I am so at home in Dublin, more than any other city, that I feel it has always been familiar to me. It took me years to see through its soft charm to its bitter prickly kernel - which I quite like too.

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Seigneur Moments

Kevin Power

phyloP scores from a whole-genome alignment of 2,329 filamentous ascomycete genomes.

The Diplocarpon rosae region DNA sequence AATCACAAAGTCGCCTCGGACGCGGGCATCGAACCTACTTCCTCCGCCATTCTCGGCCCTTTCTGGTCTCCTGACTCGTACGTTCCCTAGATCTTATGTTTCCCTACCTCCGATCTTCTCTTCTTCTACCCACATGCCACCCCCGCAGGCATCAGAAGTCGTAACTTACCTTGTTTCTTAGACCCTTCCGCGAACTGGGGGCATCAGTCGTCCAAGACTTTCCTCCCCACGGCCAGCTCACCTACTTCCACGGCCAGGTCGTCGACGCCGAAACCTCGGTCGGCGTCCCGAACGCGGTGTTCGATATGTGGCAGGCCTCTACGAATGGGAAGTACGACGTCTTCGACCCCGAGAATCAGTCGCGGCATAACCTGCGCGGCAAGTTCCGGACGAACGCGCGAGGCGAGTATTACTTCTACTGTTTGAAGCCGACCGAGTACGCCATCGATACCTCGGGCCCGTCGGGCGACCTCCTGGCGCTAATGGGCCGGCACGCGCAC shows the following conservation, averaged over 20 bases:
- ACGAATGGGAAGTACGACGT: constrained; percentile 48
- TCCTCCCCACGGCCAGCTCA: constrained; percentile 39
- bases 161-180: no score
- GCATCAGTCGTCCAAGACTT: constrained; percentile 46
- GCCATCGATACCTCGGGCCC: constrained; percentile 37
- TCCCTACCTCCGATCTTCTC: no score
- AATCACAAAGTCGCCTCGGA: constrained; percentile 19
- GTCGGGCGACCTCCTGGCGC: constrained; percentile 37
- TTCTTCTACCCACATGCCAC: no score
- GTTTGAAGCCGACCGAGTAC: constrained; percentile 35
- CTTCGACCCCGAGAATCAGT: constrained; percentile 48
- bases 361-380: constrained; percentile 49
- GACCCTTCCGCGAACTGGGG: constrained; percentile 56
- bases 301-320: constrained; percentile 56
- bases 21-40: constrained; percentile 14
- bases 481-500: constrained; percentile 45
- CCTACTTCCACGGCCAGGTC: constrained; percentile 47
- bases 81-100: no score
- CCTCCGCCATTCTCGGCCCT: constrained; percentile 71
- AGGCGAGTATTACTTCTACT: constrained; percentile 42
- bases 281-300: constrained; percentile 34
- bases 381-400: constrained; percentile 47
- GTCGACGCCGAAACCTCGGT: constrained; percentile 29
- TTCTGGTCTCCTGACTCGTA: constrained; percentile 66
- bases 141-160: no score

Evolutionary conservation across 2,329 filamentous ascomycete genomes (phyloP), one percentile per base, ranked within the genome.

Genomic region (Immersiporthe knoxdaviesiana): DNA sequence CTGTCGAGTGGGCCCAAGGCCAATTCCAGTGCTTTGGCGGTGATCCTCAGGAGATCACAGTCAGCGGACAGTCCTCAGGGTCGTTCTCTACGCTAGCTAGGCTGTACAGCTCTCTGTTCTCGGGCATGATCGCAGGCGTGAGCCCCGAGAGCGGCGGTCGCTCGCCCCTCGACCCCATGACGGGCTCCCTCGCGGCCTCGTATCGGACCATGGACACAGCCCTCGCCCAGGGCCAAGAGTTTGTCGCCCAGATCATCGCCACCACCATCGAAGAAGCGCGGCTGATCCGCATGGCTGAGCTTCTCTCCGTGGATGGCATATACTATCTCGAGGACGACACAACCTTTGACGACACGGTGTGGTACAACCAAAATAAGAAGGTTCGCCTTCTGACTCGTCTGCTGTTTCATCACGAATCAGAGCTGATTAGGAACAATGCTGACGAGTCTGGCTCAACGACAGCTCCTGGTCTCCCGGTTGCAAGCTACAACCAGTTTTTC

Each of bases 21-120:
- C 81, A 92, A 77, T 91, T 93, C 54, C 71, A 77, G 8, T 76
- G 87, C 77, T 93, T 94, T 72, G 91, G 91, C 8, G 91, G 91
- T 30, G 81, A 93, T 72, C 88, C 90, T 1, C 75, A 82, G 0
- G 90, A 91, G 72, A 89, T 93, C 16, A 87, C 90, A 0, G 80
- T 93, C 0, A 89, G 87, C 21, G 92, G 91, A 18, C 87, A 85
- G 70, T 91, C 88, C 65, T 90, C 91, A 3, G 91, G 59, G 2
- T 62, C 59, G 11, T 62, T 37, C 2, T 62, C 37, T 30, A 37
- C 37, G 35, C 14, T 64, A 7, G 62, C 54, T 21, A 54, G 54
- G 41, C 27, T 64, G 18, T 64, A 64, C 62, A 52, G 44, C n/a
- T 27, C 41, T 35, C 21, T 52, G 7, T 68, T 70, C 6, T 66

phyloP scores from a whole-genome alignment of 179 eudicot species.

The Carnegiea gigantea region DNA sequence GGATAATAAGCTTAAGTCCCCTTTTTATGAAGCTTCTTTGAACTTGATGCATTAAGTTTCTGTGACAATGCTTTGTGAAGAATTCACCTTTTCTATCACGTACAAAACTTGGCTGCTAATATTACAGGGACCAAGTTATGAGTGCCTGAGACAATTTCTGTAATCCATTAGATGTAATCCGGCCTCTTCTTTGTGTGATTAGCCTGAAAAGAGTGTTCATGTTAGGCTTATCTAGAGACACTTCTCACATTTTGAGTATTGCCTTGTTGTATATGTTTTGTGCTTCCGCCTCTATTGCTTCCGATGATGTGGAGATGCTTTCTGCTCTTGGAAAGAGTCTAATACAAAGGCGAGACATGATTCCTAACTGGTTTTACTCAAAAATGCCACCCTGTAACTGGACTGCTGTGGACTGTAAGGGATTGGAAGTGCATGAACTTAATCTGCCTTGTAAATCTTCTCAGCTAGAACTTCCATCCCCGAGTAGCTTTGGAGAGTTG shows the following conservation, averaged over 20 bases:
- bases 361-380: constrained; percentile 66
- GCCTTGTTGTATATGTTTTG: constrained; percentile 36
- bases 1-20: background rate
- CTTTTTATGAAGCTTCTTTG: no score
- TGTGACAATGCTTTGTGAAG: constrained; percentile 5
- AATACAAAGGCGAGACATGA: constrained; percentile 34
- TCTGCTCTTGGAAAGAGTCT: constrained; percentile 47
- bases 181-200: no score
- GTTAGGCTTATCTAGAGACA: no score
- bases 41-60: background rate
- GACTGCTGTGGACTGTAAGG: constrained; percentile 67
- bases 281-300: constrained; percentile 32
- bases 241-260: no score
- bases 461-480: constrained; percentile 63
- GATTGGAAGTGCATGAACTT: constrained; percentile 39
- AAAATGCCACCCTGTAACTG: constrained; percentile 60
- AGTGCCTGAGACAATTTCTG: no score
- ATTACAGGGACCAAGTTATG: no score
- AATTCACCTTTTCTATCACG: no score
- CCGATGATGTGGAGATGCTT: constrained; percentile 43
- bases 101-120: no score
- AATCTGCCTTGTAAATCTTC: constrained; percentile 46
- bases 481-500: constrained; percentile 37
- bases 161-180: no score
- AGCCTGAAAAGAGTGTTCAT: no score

Inside Story: How to Write, By Martin Amis, Jonathan Cape, 522 pp, £20, ISBN: 978-1787332768 On page 208 of Martin Amis’s new novel I developed a toothache. A bruised molar on my lower east side – long nursed and fretted over – suddenly throbbed into sinister life. I was already, of course, in a distinctly Martin Amis frame of mind, but this seemed rather too pointed a coincidence. As I wrestled the paracetamol from its packet (and as I began roughing out the opening sentences of this review in my head), I wondered if perhaps I could get away with an Amisian introductory strophe: a paragraph-long riff, perhaps, on the idea of the toothache as a form of ad hoc literary criticism. Because as it happened – and as I had, thanks to my insurgent molar, only just noticed – more or less the only classic Amis topos missing from Inside Story is toothache. What better than a toothache of my own to nudge this insight loose? Well. Let’s put the dutiful Amis pastiche aside for a bit, and have a look at Inside Story – which may not feature toothache but which does feature a nostalgic neigh from pretty much every other Amis hobbyhorse you can think of. In fact, there’s quite a bit of recycling going on. In a cautionary footnote, on page 7, Amis advises: “This long novel is almost certainly my last long novel, and some of it – about 1 per cent – has the character of an anthology.” Rather more than 1 per cent, I’d say. Exempli gratia: The young Martin (and Amis is his own protagonist here) impresses a potential girlfriend, Phoebe Phelps, by saying he works for the Times Literary Supplement. Didn’t Richard Tull impress his future wife thusly in The Information (“All those prissy syllables”)? And again: the young Martin – in his uncertain twenties – drives back to his flat after spending the weekend with his father Kingsley and his stepmother Jane (“how far I was from the adult – the finished imago”): that’s from Experience, the memoir Amis published in 2000. A fond riff on Anthony Burgess’s distinction between the “A” novelist (a solid traditionalist) and the “B” novelist (a reckless experimentalist): this pops up in The War Against Cliché (2001) and once again in The Rub of Time (2017). Tea with Saul Bellow on the rooftop terrace of the government guest house in Jerusalem: he did it in Experience. There’s more. A riff on Northrop Frye’s…

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